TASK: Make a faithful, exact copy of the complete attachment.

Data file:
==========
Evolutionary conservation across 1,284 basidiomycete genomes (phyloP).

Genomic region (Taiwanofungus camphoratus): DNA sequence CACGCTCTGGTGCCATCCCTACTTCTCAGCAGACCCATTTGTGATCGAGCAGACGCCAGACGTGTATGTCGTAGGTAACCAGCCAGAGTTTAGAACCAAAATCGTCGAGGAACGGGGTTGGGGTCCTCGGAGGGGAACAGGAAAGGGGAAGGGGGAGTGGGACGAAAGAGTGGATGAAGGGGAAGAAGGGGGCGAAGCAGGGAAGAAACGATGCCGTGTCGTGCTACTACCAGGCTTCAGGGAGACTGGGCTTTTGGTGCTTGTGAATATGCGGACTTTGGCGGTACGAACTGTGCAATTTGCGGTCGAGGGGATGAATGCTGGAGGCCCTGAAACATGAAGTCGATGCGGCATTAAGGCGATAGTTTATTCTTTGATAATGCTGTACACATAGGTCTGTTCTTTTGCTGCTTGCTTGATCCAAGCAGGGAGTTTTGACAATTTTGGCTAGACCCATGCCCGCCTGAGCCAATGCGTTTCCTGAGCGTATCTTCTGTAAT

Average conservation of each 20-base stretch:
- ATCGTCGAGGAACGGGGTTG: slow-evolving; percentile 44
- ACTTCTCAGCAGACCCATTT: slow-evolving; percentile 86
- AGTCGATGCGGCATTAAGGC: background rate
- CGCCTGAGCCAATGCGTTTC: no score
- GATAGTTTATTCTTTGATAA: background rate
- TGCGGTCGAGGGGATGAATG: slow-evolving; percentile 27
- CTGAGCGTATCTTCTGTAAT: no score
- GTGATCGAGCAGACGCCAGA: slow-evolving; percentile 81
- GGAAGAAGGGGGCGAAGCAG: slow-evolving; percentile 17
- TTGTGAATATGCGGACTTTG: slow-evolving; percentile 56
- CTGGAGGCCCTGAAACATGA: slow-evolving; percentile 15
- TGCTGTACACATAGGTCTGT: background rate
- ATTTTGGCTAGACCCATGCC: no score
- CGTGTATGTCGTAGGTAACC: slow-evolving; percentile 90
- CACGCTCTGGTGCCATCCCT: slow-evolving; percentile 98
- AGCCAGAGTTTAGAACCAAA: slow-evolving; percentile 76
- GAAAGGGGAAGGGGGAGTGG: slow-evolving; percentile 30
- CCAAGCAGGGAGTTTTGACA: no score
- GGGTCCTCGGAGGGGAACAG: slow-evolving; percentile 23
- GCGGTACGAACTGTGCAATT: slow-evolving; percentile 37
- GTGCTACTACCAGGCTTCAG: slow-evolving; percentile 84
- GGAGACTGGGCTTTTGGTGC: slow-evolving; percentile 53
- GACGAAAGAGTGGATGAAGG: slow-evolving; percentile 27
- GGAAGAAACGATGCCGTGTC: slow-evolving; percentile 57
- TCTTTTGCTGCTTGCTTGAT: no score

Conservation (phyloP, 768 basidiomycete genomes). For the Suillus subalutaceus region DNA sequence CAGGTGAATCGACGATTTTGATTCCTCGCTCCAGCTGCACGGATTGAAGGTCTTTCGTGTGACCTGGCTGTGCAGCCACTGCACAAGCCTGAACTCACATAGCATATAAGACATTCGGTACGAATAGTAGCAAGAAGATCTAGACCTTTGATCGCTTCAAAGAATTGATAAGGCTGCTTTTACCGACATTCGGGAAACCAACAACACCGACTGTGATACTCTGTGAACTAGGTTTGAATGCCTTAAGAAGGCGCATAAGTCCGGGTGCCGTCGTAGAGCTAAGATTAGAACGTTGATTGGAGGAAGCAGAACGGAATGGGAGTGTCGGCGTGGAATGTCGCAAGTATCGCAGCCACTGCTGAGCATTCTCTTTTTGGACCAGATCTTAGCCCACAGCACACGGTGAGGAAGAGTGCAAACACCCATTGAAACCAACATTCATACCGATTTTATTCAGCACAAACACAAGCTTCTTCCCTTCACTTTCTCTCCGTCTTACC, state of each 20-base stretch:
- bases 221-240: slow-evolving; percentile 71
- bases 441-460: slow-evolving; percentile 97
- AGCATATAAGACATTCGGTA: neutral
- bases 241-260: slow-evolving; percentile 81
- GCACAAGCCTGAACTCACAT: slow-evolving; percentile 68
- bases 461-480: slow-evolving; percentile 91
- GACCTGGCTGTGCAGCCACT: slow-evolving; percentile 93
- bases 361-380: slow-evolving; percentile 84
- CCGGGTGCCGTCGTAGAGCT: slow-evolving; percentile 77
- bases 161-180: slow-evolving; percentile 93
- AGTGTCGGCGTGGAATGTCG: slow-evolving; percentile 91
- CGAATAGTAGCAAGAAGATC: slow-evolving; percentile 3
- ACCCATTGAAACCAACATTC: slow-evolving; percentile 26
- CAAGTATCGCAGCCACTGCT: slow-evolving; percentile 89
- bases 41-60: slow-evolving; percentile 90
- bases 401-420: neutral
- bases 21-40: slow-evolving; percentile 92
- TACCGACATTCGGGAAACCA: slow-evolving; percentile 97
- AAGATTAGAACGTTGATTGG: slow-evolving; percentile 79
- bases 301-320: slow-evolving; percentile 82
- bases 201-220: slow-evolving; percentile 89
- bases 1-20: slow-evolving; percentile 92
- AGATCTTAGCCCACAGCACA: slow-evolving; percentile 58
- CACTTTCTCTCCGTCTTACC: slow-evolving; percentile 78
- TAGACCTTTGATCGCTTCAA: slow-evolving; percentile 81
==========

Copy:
Evolutionary conservation across 1,284 basidiomycete genomes (phyloP).

Genomic region (Taiwanofungus camphoratus): DNA sequence CACGCTCTGGTGCCATCCCTACTTCTCAGCAGACCCATTTGTGATCGAGCAGACGCCAGACGTGTATGTCGTAGGTAACCAGCCAGAGTTTAGAACCAAAATCGTCGAGGAACGGGGTTGGGGTCCTCGGAGGGGAACAGGAAAGGGGAAGGGGGAGTGGGACGAAAGAGTGGATGAAGGGGAAGAAGGGGGCGAAGCAGGGAAGAAACGATGCCGTGTCGTGCTACTACCAGGCTTCAGGGAGACTGGGCTTTTGGTGCTTGTGAATATGCGGACTTTGGCGGTACGAACTGTGCAATTTGCGGTCGAGGGGATGAATGCTGGAGGCCCTGAAACATGAAGTCGATGCGGCATTAAGGCGATAGTTTATTCTTTGATAATGCTGTACACATAGGTCTGTTCTTTTGCTGCTTGCTTGATCCAAGCAGGGAGTTTTGACAATTTTGGCTAGACCCATGCCCGCCTGAGCCAATGCGTTTCCTGAGCGTATCTTCTGTAAT

Average conservation of each 20-base stretch:
- ATCGTCGAGGAACGGGGTTG: slow-evolving; percentile 44
- ACTTCTCAGCAGACCCATTT: slow-evolving; percentile 86
- AGTCGATGCGGCATTAAGGC: background rate
- CGCCTGAGCCAATGCGTTTC: no score
- GATAGTTTATTCTTTGATAA: background rate
- TGCGGTCGAGGGGATGAATG: slow-evolving; percentile 27
- CTGAGCGTATCTTCTGTAAT: no score
- GTGATCGAGCAGACGCCAGA: slow-evolving; percentile 81
- GGAAGAAGGGGGCGAAGCAG: slow-evolving; percentile 17
- TTGTGAATATGCGGACTTTG: slow-evolving; percentile 56
- CTGGAGGCCCTGAAACATGA: slow-evolving; percentile 15
- TGCTGTACACATAGGTCTGT: background rate
- ATTTTGGCTAGACCCATGCC: no score
- CGTGTATGTCGTAGGTAACC: slow-evolving; percentile 90
- CACGCTCTGGTGCCATCCCT: slow-evolving; percentile 98
- AGCCAGAGTTTAGAACCAAA: slow-evolving; percentile 76
- GAAAGGGGAAGGGGGAGTGG: slow-evolving; percentile 30
- CCAAGCAGGGAGTTTTGACA: no score
- GGGTCCTCGGAGGGGAACAG: slow-evolving; percentile 23
- GCGGTACGAACTGTGCAATT: slow-evolving; percentile 37
- GTGCTACTACCAGGCTTCAG: slow-evolving; percentile 84
- GGAGACTGGGCTTTTGGTGC: slow-evolving; percentile 53
- GACGAAAGAGTGGATGAAGG: slow-evolving; percentile 27
- GGAAGAAACGATGCCGTGTC: slow-evolving; percentile 57
- TCTTTTGCTGCTTGCTTGAT: no score

Conservation (phyloP, 768 basidiomycete genomes). For the Suillus subalutaceus region DNA sequence CAGGTGAATCGACGATTTTGATTCCTCGCTCCAGCTGCACGGATTGAAGGTCTTTCGTGTGACCTGGCTGTGCAGCCACTGCACAAGCCTGAACTCACATAGCATATAAGACATTCGGTACGAATAGTAGCAAGAAGATCTAGACCTTTGATCGCTTCAAAGAATTGATAAGGCTGCTTTTACCGACATTCGGGAAACCAACAACACCGACTGTGATACTCTGTGAACTAGGTTTGAATGCCTTAAGAAGGCGCATAAGTCCGGGTGCCGTCGTAGAGCTAAGATTAGAACGTTGATTGGAGGAAGCAGAACGGAATGGGAGTGTCGGCGTGGAATGTCGCAAGTATCGCAGCCACTGCTGAGCATTCTCTTTTTGGACCAGATCTTAGCCCACAGCACACGGTGAGGAAGAGTGCAAACACCCATTGAAACCAACATTCATACCGATTTTATTCAGCACAAACACAAGCTTCTTCCCTTCACTTTCTCTCCGTCTTACC, state of each 20-base stretch:
- bases 221-240: slow-evolving; percentile 71
- bases 441-460: slow-evolving; percentile 97
- AGCATATAAGACATTCGGTA: neutral
- bases 241-260: slow-evolving; percentile 81
- GCACAAGCCTGAACTCACAT: slow-evolving; percentile 68
- bases 461-480: slow-evolving; percentile 91
- GACCTGGCTGTGCAGCCACT: slow-evolving; percentile 93
- bases 361-380: slow-evolving; percentile 84
- CCGGGTGCCGTCGTAGAGCT: slow-evolving; percentile 77
- bases 161-180: slow-evolving; percentile 93
- AGTGTCGGCGTGGAATGTCG: slow-evolving; percentile 91
- CGAATAGTAGCAAGAAGATC: slow-evolving; percentile 3
- ACCCATTGAAACCAACATTC: slow-evolving; percentile 26
- CAAGTATCGCAGCCACTGCT: slow-evolving; percentile 89
- bases 41-60: slow-evolving; percentile 90
- bases 401-420: neutral
- bases 21-40: slow-evolving; percentile 92
- TACCGACATTCGGGAAACCA: slow-evolving; percentile 97
- AAGATTAGAACGTTGATTGG: slow-evolving; percentile 79
- bases 301-320: slow-evolving; percentile 82
- bases 201-220: slow-evolving; percentile 89
- bases 1-20: slow-evolving; percentile 92
- AGATCTTAGCCCACAGCACA: slow-evolving; percentile 58
- CACTTTCTCTCCGTCTTACC: slow-evolving; percentile 78
- TAGACCTTTGATCGCTTCAA: slow-evolving; percentile 81